When asked what they did not like about the yoga community, 43% of respondents said they were happy with the current state of the yoga community and there was nothing they disliked. Of those who did identify things they did not like about the yoga community, the most frequently selected reasons were commercialization and ego at 31.4% and 26.1%, respectively. Excessive competitiveness followed closely with 22.6% and sense of entitlement with 13%.

Note that respondents were permitted to check more than one option, so the percentage reflects the proportion of the respondents who perceive the most-liked or least-like factors to be true. In several cases, respondents checked more than one box.

Key Finding #19: Equipment and Clothing Preferences Among Yoga Practitioners Vary Significantly 

From mat material to prop usage and clothing, there are a wide variety of preferences. 

Below is a summary of the mat preferences. The data reflects respondents who use those mats, and they could select multiple options:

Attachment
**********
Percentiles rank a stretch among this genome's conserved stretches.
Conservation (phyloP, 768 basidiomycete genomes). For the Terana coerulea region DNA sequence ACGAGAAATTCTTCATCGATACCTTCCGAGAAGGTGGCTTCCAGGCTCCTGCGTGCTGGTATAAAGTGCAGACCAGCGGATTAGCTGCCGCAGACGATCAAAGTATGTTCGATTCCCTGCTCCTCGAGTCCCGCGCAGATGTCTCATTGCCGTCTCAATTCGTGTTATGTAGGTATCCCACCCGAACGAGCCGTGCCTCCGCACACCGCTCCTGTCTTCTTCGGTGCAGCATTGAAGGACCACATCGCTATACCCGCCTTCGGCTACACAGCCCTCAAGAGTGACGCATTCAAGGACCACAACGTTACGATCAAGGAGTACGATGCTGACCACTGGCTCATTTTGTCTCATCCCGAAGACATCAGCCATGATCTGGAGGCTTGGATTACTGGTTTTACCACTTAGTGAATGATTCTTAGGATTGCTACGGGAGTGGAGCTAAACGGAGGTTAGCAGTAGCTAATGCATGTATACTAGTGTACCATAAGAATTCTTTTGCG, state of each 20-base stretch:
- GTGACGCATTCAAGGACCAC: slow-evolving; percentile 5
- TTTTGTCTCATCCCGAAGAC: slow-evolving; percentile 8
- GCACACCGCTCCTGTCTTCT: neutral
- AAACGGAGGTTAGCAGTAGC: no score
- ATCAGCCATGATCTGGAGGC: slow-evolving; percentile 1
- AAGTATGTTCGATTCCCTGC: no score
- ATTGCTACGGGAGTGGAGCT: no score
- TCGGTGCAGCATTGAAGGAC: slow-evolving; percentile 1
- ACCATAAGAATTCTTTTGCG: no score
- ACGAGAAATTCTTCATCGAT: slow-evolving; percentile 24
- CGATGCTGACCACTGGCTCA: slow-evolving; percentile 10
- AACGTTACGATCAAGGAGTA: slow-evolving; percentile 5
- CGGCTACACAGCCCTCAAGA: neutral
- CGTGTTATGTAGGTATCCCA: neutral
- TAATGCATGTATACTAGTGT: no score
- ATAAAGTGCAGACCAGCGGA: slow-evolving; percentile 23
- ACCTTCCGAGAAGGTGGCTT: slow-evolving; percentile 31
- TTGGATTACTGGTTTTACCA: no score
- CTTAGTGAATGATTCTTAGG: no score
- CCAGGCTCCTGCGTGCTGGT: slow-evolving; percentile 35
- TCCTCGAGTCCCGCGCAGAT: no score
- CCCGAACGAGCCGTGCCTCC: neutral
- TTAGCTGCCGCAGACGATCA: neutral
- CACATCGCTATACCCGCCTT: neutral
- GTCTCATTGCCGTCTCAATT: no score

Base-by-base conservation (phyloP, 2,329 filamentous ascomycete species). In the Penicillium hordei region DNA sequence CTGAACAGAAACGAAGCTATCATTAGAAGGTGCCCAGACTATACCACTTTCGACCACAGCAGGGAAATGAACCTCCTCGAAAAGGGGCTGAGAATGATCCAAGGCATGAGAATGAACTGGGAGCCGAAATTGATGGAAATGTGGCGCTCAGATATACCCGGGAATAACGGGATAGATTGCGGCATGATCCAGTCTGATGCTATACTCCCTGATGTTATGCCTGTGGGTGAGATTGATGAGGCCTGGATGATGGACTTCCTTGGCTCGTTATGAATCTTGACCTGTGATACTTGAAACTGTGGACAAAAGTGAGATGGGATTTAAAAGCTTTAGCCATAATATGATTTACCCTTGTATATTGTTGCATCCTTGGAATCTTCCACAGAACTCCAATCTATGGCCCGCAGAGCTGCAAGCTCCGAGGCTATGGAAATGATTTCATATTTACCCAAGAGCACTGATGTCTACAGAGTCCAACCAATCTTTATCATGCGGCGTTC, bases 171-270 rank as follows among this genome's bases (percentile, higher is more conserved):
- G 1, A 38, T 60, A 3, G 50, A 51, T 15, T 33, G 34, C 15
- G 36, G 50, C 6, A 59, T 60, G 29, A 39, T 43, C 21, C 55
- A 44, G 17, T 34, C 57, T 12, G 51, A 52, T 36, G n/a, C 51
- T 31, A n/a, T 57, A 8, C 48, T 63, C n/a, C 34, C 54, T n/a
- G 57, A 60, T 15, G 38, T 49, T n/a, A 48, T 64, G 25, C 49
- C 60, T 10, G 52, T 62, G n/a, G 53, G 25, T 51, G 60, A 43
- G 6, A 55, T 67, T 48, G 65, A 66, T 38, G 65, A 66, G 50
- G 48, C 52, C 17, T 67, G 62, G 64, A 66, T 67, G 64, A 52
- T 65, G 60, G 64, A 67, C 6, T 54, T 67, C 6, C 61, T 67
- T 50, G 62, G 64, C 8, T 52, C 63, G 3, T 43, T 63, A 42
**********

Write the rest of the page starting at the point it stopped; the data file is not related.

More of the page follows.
• 68.1% synthetic (PVC, TPE, rubber)
  • 13.6% extra wide or thick
  • 11.5% natural (hemp, jute, cork, etc.)
  • 5.7% other materials
  • 14.4% doesn’t know

The mat preferences reflect market availability of yoga mats made of different materials and end-user prices. In general, standard synthetic mats are of lower prices and they are more widely available. However, specialty mats and mats made of natural materials will likely see growth in terms of demand and supply in the market in the years to come. 

66.4% of people use props during their yoga practice. Prop usage among those who do use props is summarized as follows: 

  • Blocks (90.8%)
  • Straps (77.4%)
  • Bolsters (34.7) 
  • Gloves, shoes, or socks (10%)
  • Slings (2.5%)
  • Benches (2.0%)
  • Others (8.1%)

The data reflects respondents who use those props, and they could select multiple options.

The use of props reflects the preferred yoga style, as well as the level of experience of yoga practitioners. Those who are beginners or intermediate may find props useful in supporting them as they gain flexibility and balance. 

There are no strong trends regarding preferred tops to practice. Top usage during yoga practice is summarized as follows: 

  • Tight tank (33.4%)
  • Sports bra (26.5%)
  • Loose t-shirt (22.6%)
  • Loose tank (17.7%)
  • Depends (16.8%)
  • Doesn’t care (10.1%)
  • Others (4.1%)